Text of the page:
To raise awareness for heart disease and prevention, February is marked as American Heart Month. Do your heart a favor and try out some of these heart-healthy cooking tips!
11 Heart-Healthy Cooking Tips
- Use herbs and spices. To lower the need for salt, take advantage of the abundance of herbs and spices available. They are a great way to add flavor to meals without the sodium. Reducing sodium intake keeps blood pressure in check, among many other health benefits. One of my favorite ways to experiment with new spices is visiting a local Indian grocery store and trying out a new recipe.
- Limit saturated and trans-fat intake by replacing red meat with plant protein sources such as beans, lentils, peas, and nuts.
- Lean meats. When choosing meats, look for the words “loin” or “round”. These cuts of meat are lower in fat. For chicken, choose skinless breasts over skin-on or thighs. Dark meat and skin contain high amount of unhealthy fats.
- Limit intake of processed meats. Items like hot dogs, brats, bacon, and salami are high in saturated fat and sodium, both of which negatively impact artery health and blood pressure.
- Frozen vegetables. If fresh vegetables go bad on you, opt for frozen over canned. Frozen vegetables are harvested at peak ripeness, giving them the most nutrition. Canned vegetables are loaded with salt to preserve them, while frozen vegetables contain no added ingredients. Steer clear of “seasoned” or “sauced” frozen vegetables, though. Those are packed with sodium, too!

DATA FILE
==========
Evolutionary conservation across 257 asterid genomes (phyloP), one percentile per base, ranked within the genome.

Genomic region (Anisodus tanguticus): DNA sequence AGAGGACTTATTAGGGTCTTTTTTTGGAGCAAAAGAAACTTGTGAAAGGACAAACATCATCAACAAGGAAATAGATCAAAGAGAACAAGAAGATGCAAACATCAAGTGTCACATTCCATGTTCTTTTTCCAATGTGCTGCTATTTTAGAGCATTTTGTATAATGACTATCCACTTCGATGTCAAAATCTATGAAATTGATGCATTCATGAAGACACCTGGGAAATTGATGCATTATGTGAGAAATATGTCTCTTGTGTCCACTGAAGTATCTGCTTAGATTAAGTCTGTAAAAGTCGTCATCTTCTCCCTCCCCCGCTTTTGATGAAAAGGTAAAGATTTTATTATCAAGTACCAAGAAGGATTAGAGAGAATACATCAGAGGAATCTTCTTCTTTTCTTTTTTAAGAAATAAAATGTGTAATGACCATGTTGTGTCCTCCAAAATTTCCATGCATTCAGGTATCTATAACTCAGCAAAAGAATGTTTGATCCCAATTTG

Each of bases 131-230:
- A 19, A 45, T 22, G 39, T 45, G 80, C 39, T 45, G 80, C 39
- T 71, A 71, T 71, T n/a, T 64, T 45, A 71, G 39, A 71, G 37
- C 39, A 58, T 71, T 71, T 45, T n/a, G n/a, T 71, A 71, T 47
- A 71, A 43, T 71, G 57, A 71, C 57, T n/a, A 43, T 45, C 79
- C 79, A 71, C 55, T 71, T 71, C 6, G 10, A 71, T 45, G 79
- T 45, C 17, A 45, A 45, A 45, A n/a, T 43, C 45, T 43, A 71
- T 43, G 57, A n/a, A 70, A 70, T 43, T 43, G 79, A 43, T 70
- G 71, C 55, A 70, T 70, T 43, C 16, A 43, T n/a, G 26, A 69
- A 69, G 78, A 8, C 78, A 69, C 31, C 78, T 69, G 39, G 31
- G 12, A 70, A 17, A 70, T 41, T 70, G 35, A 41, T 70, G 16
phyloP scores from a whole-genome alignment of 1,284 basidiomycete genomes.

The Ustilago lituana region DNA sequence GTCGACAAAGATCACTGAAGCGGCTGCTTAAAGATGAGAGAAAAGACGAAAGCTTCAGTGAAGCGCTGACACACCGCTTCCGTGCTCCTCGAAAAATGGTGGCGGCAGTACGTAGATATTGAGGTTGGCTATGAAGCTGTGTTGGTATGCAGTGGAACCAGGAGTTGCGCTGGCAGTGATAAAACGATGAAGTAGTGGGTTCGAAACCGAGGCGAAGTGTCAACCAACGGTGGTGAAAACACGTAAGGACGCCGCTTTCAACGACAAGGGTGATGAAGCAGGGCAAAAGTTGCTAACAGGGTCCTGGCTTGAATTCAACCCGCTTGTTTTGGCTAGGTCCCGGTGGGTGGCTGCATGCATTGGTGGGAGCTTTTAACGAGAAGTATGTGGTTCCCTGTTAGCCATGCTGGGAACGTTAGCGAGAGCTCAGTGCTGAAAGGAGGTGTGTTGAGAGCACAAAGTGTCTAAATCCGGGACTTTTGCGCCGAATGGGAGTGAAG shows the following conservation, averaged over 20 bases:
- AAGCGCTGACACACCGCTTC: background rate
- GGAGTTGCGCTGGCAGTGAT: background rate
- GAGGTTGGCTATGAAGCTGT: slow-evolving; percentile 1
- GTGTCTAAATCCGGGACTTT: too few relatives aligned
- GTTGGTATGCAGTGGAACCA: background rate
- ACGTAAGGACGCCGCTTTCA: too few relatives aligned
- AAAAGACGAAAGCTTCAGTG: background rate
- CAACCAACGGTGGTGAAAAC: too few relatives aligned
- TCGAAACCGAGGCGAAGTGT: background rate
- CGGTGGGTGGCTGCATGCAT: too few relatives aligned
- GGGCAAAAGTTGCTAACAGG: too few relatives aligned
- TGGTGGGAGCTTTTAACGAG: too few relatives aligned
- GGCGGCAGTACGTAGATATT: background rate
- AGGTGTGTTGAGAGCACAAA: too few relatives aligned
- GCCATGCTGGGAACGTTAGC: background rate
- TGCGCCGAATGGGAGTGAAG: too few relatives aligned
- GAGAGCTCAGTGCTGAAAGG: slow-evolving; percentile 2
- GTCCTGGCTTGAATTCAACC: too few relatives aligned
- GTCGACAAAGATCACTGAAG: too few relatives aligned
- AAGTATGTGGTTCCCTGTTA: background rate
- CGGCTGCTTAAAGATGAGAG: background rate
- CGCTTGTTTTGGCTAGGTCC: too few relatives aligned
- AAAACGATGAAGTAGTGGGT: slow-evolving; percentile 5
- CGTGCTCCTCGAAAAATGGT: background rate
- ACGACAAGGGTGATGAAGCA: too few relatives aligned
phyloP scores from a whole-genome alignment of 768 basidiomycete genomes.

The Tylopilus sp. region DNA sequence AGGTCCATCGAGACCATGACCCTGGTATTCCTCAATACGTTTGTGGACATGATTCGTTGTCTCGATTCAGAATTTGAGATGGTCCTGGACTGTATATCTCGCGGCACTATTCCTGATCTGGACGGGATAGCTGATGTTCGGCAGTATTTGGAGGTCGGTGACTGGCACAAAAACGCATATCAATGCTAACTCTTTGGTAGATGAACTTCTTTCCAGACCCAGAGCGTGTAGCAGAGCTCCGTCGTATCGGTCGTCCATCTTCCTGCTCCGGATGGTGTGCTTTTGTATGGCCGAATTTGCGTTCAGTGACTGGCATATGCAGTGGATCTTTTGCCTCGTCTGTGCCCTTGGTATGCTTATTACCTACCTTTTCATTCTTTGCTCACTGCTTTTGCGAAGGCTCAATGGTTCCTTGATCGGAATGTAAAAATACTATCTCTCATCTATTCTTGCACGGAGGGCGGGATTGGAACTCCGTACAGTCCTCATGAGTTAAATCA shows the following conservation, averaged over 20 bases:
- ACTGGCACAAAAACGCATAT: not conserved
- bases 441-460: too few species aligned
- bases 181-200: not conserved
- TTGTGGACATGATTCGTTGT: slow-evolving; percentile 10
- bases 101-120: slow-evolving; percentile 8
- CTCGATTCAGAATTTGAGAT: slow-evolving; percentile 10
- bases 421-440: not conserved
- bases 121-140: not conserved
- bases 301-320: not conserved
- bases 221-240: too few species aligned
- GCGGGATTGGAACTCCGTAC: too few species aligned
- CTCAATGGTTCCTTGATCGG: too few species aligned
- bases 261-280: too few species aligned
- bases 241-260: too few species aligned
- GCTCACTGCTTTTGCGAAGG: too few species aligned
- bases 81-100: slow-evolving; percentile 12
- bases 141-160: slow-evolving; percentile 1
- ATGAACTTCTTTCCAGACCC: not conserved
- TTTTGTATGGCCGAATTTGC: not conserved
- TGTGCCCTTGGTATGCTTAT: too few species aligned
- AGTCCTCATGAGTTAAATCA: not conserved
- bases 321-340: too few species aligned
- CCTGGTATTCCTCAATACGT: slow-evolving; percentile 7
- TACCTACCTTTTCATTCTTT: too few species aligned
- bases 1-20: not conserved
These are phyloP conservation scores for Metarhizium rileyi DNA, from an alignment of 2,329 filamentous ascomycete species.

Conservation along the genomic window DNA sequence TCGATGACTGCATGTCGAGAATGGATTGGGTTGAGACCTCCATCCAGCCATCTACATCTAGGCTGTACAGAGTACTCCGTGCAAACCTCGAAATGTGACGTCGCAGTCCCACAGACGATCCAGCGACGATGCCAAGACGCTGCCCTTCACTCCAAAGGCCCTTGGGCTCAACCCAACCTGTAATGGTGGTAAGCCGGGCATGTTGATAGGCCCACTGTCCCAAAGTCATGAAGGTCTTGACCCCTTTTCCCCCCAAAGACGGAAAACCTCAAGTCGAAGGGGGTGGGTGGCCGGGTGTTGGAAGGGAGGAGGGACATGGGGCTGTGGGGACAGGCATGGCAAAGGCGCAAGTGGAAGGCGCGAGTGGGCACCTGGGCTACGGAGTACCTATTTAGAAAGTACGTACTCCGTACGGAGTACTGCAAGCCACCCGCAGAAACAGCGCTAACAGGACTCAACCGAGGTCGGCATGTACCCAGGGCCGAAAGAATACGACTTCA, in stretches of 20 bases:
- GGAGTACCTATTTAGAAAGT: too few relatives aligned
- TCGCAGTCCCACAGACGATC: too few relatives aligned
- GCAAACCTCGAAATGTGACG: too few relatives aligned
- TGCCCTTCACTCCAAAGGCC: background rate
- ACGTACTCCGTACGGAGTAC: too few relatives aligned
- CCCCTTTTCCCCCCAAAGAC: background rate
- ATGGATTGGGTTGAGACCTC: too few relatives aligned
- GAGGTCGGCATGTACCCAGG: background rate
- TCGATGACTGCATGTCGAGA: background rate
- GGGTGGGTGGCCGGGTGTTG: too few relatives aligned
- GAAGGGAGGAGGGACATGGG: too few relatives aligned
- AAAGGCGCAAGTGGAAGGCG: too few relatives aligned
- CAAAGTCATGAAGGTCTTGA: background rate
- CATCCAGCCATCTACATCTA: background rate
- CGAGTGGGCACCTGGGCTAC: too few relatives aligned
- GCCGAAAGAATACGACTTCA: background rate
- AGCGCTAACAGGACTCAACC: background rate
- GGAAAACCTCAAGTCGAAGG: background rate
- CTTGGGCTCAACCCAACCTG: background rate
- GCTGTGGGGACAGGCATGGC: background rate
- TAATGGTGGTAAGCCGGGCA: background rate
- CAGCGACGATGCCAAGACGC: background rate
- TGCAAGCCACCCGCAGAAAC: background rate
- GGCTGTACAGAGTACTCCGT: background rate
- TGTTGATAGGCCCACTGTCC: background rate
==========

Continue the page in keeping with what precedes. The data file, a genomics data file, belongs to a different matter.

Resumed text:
- Drain and rinse ground meat and legumes. After browning hamburger meat, drain and rinse it to remove any extra fat. Before using canned beans or legumes, drain and rinse them to remove excess salt.
- Eat more fish. Two servings per week provide Omega-3s that benefit the heart and vascular system in many ways. Avoid frying fish and instead bake, broil, or grill it.
- Choose high-quality oils for cooking and baking. Oils such as olive or avocado provide high amounts of healthy unsaturated fats and antioxidants. Choosing these types of fats help to keep arteries clean and reduce blood pressure.
- Use oil sprays or a brush to add oil when cooking. Using these methods gives you more control over the amount used. Oil sprays work well for pan-fried sandwiches as well. Instead of spreading a grilled cheese with butter, try lightly spraying it with a cooking spray for the same golden-brown effect.
- Focus on fiber. Not only are fiber-rich foods like whole grains, vegetables, and fruit full of vitamins and minerals, but they also keep you fuller for longer, helping you to eat less throughout the day. Fiber helps to lower “bad” cholesterol, helping protect against heart disease.
- Cook at home. While frozen vegetables are a great option, other frozen meals are often packed with sodium. Restaurants load their dishes with fat and salt to make them taste better. Re-creating your favorite meals can be fun while giving you control over what goes into them. Get the whole family involved and create an experience out of mealtime.
For additional cooking tips, meal plans, and dietary strategies, schedule a FREE consultation with our Registered Dietitian, Sarah Brunner!Schedule a Nutrition Consultation
Written by Whitney Ament, Nutrition Intern at Elite Sports Clubs